Hinckley Recycling and Global Alliance Africa find Innovative Approaches to Battery Recycling in Nigeria
Hinckley Recycling, in partnership with Innovate UK KTN as part of their Global Alliance Africa project, hosts two Open Innovation challenges to identify effective solutions for end-of-life care for lithium-ion batteries.
The Open Innovation initiative looks to expand UK and African business-to-business partnerships, accelerate penetration of new innovation markets and increase supply chain robustness & diversification. The ambition is to create a foundation for greater UK-Nigerian partnership opportunities.
According to the United Nations Environment Programme (UNEP) only 20% of the world’s electronic waste is formally recycled, the rest being illegally traded or discarded each year. Though the African continent only produces 2.9 Megatons (Mt), about 5% of the world’s annual total, this amount is rising rapidly, creating health and safety issues and environmental hazards.
Waste with no economic value is often dumped or burned, releasing pollutants into the soil, water and air. Additionally, Nigeria’s dependence on the importation of a large volume of second-hand electronics is likely to worsen the situation, as these devices are expected to have shorter lifespans compared to new ones.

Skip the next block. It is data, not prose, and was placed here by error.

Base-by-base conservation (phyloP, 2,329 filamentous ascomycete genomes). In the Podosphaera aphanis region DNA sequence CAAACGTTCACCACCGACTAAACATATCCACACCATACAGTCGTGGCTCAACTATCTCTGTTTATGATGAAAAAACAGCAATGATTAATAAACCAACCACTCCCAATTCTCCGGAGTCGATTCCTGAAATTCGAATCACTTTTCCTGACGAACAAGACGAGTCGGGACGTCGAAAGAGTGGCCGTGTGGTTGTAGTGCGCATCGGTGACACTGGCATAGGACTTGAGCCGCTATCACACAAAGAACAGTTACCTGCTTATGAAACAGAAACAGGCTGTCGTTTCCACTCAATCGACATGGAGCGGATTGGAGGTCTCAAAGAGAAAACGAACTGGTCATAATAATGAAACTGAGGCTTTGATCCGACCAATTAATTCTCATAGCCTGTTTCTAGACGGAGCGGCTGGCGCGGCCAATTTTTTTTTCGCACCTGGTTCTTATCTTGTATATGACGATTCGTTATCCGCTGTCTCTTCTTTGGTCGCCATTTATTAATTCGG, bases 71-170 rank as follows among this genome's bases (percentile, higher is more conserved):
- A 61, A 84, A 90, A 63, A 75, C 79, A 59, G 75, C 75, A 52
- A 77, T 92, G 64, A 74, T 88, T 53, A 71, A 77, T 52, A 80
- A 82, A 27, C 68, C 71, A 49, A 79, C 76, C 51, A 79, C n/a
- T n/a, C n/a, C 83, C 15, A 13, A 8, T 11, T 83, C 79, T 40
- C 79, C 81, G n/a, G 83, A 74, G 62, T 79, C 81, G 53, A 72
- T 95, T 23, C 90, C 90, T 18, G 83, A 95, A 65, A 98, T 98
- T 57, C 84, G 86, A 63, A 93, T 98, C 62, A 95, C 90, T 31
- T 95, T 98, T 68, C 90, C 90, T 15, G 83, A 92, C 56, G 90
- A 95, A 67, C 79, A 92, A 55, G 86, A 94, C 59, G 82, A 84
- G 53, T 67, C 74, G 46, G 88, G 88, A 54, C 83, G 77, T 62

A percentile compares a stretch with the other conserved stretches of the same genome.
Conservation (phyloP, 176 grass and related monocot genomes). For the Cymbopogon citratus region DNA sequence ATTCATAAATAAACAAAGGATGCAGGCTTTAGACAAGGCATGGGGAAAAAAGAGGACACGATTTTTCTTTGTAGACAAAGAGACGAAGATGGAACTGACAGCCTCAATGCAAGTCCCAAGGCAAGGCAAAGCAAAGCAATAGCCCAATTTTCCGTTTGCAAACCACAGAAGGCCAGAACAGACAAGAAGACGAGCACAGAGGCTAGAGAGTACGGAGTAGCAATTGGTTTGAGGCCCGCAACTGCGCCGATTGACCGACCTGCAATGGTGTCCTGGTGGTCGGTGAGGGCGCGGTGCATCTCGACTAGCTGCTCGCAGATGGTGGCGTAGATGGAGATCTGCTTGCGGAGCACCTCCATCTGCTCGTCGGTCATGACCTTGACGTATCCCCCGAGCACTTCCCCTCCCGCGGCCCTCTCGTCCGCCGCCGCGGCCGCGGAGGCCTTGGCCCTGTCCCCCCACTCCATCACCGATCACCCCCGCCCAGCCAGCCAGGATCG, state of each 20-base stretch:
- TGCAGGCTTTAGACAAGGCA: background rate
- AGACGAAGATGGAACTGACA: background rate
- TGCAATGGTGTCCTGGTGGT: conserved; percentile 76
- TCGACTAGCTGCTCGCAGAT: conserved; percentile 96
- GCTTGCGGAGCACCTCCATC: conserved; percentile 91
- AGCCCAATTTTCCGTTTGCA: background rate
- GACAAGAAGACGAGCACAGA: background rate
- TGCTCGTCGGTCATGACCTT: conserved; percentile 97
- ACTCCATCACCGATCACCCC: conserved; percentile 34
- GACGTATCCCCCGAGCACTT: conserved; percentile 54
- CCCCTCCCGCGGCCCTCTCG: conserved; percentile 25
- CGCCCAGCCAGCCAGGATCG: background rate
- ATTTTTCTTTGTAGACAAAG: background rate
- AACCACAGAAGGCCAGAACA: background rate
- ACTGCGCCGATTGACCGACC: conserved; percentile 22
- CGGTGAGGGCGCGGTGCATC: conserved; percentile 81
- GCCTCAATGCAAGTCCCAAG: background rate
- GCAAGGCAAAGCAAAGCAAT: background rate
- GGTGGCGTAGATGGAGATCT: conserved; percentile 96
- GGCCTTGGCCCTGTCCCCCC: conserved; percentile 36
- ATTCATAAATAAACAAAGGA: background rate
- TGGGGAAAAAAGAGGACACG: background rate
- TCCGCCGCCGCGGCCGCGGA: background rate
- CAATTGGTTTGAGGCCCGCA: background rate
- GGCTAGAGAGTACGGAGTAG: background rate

Hinckley Recycling, an e-waste facility in Lagos, is finding innovative solutions to improve this situation within Nigeria’s e-waste streams. To do this they have partnered with Innovate UK KTN’s Global Alliance Africa project to find innovative solutions for circular usage of lithium-ion batteries.
Electrical and Electronic Equipment (EEE) is visible everywhere. We use items such as cell phones, Bluetooth headsets, laptops, computer mice, digital cameras, game controllers, tablets, scooters, alarm systems and UPS in our daily lives, with many of these items having the ability to be re-energised. These rechargeable electrical devices are commonly powered by Lithium-ion batteries, which are both convenient and sustainable. You don’t need to remove, dispose and replace them whenever they run out of charge. They can be easily recharged at home daily.
However, after repeated usage, even these batteries eventually lose their capacity to recharge. And even though a new set of cells may look quite similar, they have hidden differences. Manufacturing variations cause slight disparities in performance which increase with every cycle, causing batteries to become unbalanced over time. Hence one may fail faster than others, leaving your device unable to charge fully.
Most users don’t have the skills or equipment to test individual cells and replace them with suitable alternatives, and Lithium-ion batteries are costly to produce as they include critical ‘rare-earth’ minerals, and to become commercially and environmentally sustainable, new uses for these units must be found.
Hinckley Recycling deals with many kinds of electrical items including old television sets, newer plasma screens, mobile phones, laptops, irons and fridges. These electronics are dismantled and their ‘fractions’ are consolidated and sold for reuse, or recycled into innovative products for sale. Nigeria is the second biggest generator of e-waste in Africa, so Hinckley is very busy!